West Yorkshire and Harrogate event to further improve stroke care

West Yorkshire and Harrogate event to further improve stroke care


Over fifty people attended a stakeholder event in Leeds today [Wednesday 30 May] organised by the West Yorkshire and Harrogate Health and Care Partnership and facilitated by The Consultation Institute.


In 2015/16 there were 3,600 strokes in West Yorkshire and Harrogate. The Partnership’s ambition is to have fewer stroke across the area, more lives saved and improved recovery outcomes.


In view of this, work has taken place cross West Yorkshire and Harrogate to look at improving the quality of care and recovery for people who have had a stroke. This includes preventing stroke happening in the first place, improving specialist care, making the most of technology and valuable skilled workforce – and connected high quality rehabilitation.


The aim of the event was to ask people who have had a stroke, their carers and community organisations, including charities such as the Stroke Association, Age UK and The British Heart Foundation for their views on how specialist stroke care (the care people receive in the first few hours and days after having a stroke) could be further improved to ensure services are fit for the future.


The event hosted by the Partnership’s stroke programme members, which includes doctors, ambulance services and public health colleagues, gave people an update on the work to date including findings from a stakeholder event in February and workshops held in March across the area in Bradford, Brighouse, Harrogate, Leeds and Wakefield.


The findings included the need to look at preventing stroke happening in the first place, returning as close to home as soon as possible and seamless access to rehabilitation after a stroke; the important role of community and voluntary organisations and travel time to specialist centres in the first few hours after having a stroke.


Discussions at the event included the need to recruit and retain specialist staff, ambulance travel times, people’s experiences and carers support – both practical and emotional.


Jo Webster, CEO for Wakefield Commissioning Group and Lead Commissioner for West Yorkshire and Harrogate stroke care said:  "It’s very important that we keep talking to people about their experience of stroke care, especially in the design and planning of future services.  Only by listening to people’s views alongside those of consultants, doctors and other health care professionals, can we really start to understand what really matters the most to public and what will make a positive difference to the care we provide – and importantly save lives ”.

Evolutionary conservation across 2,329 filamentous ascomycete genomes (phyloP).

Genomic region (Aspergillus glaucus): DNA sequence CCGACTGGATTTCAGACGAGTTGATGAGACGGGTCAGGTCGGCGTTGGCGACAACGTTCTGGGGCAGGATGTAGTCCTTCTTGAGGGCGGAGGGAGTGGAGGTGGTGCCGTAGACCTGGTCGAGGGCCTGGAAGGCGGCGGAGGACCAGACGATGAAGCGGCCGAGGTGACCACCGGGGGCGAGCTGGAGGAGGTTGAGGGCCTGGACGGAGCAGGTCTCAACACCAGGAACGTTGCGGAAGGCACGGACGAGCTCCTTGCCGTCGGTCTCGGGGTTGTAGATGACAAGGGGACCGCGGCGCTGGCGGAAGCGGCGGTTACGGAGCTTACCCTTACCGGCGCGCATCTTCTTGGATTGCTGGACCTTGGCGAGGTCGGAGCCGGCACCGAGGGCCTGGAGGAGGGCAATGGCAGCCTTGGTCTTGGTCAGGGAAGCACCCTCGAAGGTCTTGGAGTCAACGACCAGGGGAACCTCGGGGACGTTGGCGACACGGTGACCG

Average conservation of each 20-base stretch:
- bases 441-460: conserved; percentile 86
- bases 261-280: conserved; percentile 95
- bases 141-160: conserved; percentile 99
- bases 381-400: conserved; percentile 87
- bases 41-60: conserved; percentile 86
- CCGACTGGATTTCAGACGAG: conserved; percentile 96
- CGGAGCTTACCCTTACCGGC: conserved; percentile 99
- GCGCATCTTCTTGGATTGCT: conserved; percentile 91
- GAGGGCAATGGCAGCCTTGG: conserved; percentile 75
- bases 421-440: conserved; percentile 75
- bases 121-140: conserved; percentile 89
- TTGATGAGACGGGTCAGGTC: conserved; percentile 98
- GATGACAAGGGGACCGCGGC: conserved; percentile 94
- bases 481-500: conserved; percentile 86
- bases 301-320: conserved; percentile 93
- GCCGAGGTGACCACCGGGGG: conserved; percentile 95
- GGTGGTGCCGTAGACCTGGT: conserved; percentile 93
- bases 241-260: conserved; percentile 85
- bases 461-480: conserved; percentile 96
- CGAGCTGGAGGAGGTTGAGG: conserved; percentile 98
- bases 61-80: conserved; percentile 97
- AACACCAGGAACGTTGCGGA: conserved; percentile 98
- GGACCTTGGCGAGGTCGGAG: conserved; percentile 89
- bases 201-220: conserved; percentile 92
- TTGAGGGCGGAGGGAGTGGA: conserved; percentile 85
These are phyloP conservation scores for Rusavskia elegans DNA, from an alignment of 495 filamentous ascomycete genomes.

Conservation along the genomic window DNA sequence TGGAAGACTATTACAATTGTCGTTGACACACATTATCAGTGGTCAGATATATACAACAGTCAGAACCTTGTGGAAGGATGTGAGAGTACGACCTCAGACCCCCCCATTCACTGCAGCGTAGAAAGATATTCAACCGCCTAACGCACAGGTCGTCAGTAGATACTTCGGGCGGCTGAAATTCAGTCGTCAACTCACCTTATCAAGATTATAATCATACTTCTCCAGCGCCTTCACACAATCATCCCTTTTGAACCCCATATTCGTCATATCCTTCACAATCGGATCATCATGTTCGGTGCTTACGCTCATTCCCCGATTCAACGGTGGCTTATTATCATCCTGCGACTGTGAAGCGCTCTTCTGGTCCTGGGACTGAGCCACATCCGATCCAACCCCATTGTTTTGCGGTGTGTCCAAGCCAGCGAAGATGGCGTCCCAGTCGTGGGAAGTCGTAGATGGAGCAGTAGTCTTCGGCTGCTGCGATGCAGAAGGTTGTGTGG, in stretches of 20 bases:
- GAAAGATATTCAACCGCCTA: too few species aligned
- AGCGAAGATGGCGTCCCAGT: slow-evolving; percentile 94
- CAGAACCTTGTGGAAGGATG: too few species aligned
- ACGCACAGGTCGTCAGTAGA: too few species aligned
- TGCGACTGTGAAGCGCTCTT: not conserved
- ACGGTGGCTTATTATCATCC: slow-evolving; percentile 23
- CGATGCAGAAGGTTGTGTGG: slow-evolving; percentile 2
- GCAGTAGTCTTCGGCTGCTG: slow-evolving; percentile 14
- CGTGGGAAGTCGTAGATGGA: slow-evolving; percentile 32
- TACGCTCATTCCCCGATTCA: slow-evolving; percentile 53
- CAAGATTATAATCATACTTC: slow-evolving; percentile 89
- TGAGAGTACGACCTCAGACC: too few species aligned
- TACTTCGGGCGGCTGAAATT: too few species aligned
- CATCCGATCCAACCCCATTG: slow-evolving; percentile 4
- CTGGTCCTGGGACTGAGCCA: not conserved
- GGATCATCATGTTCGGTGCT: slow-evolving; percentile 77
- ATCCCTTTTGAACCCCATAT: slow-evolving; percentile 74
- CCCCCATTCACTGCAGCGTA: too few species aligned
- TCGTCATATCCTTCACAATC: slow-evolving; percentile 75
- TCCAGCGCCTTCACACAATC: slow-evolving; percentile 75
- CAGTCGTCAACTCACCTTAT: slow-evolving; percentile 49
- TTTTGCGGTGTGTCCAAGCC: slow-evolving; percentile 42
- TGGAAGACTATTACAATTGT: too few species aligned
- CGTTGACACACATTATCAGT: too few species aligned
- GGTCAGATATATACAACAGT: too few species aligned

Dr Andy Withers, Chair of West Yorkshire and Harrogate Clinical Forum and Chair of the Stroke Programme said: It was good to see so many people here today. The event was part of an ongoing work programme and a continuation of conversations with the public over the past 18 months. We will be considering what everyone has told us today and applying this alongside what we know already to the next phase of work. The next phase of work will be specifically around improving hyper acute stroke and acute stroke services (hyper-acute refers to the first few hours and days after the stroke occurs). It’s critical that we ensure specialist stroke care services are ‘fit for the future’ and importantly achieve the quality standards we all expect across all of stroke care ”.


Elaine Gallagher, stroke survivor and volunteer for the Stroke Association said: “I had a stroke 20 months ago in my early 40’s. What I heard today all makes sense to me – from rapid access to specialist care, recovery and the role of carers to the tremendous work of local volunteers around practical and emotional support. Joining up care and support is really important if we are to survive stroke and importantly reduce the number of incidences”.


Hillary Rowbottom, past carer of her mother following a stroke and Chair of a Stroke Patient Reference Group said: “In my experience stroke care has improved in some areas and it’s important that we maintain these improvements and ensure more lives are saved. People need the best chance of a good recovery following a stroke no matter where they live”.


Becky Begum, Head of Stroke Support at the Stroke Association, said: “It’s great that these public engagement events are taking place and that stroke survivors are being invited to share their experiences with health professionals. It’s crucial that stroke survivors are involved with discussions about changes to stroke services in West Yorkshire and Harrogate. Stroke is a devastating and cruel condition, and it’s vital that people have the best possible stroke treatment in hospital, but also high quality rehabilitation and long-term emotional support to rebuild their lives at home, in their own community.”


Rob Webster, West Yorkshire and Harrogate Partnership CEO Lead said: The work we are doing is all about saving people’s lives, and giving people the best chance of recovery following a stroke. We need to maximise the opportunities to further improve quality of life for people whilst also reducing a person’s chance of living with a disability afterwards. We recognise that ongoing care should be provided at locations closer to where people live, and people should be transferred to these as soon as possible after initial treatments. Community conversations are vital to the work we are doing”.

You can find out more at www.wyhpartnership.co.uk